My younger brother and cofounder has a really good friend who owns a restaurant in DC. He was building a website for a charity thing. He asked my brother, “Hey, can you build me this website?” My brother jumped on Squarespace and built a beautiful website. The restaurant owner gave him a $500 gift card to his restaurant. My brother was over the moon. He took his girlfriend, and they had this incredible $500 dinner with wine and cocktails. And he was like, “This is awesome. I got $500 for building a website.” And the restaurant owner was like, “That cost me $100 or $150, which is awesome, because I got a great website from it.” We were like, wait a minute. There’s some arbitrage here between the value that a customer feels and the value that a restaurant feels about this $500 gift card.

By then, I’d been involved in about 30 restaurants. I looked back at them and knew that the investment model was broken. So we thought, can we create a better model for financing restaurants that’s actually good for them? Because the people who design restaurant investments aren’t restaurateurs.

Restaurants don’t have a lot of cash, so paying an investor or loan back in cash is hard. But restaurants have a lot of food, and a lot of alcohol. They have a lot of product. Customers value that product more than the restaurant owners do. So the glass of wine that the restaurant sells for $10 costs them $3. The restaurateur values that glass of wine at $3, and the customer values it at $10.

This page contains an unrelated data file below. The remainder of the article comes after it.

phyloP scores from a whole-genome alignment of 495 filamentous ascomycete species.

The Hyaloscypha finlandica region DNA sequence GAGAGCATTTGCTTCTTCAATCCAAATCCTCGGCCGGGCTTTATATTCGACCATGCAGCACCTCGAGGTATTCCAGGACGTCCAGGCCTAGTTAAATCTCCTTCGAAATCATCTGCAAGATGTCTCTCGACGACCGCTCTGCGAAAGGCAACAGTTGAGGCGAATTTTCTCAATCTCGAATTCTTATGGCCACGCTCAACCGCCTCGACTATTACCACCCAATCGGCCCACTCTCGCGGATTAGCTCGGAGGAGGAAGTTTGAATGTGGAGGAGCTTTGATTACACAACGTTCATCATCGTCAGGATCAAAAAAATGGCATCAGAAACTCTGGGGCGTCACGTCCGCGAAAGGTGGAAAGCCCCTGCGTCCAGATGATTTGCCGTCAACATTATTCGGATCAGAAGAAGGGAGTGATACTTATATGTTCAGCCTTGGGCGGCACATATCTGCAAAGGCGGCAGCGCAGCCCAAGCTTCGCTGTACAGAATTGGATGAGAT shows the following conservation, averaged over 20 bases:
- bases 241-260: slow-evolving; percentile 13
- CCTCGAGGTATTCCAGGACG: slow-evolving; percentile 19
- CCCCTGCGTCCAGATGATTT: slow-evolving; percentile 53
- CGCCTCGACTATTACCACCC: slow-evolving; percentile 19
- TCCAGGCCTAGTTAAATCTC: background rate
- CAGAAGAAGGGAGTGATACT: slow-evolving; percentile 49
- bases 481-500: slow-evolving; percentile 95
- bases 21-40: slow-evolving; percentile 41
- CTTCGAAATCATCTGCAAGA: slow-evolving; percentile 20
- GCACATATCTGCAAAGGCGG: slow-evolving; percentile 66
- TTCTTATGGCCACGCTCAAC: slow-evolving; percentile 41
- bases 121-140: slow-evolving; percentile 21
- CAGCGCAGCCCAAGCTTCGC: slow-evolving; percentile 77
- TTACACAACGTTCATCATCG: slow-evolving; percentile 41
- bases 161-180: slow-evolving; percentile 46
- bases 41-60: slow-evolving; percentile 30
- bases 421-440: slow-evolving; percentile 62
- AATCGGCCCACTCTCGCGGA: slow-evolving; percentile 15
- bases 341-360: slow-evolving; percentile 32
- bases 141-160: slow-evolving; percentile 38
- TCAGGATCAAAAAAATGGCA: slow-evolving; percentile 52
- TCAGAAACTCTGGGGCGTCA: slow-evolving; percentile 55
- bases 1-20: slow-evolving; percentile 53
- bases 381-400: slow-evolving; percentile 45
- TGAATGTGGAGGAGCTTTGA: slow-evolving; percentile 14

A restaurateur in our incubator wanted $50,000 from me as an investment. I was like, “This doesn’t make sense for me to invest in and become a partner.” That’s the same time when the gift card thing happened with my brother. That was the “aha” moment. Instead of investing, we bought credit from the restaurant, not knowing how we were going to sell the credit. It just seemed like a better way to do it. Because we had the incubator, we were able to sell the credit. We called customers that had come into the incubator and said, “Hey, this restaurant’s opening. If you spend $500, we’ll give you $600. If you spend $1,000, I’ll give you $1,500.” We sold all the credits in 65 days. I looked at that and I was like, “Whoa, this was actually the best restaurant investment that I’ve ever made.”

So we created this system where we buy food and beverage credits. We give restaurants cash for that food and beverage credit so they can open or expand. It’s without any dilution, without any other owners, without a loan. They don’t have to pay us back. We resell that credit to consumers in a very sophisticated way, which drives in a lot of customers and works to build loyalty. Then the restaurants just serve the food.

Pre-COVID, we had financed about 450 restaurants, and 449 of them have reopened. That’s across the country, and even in Australia. Everybody is back to some type of an opening.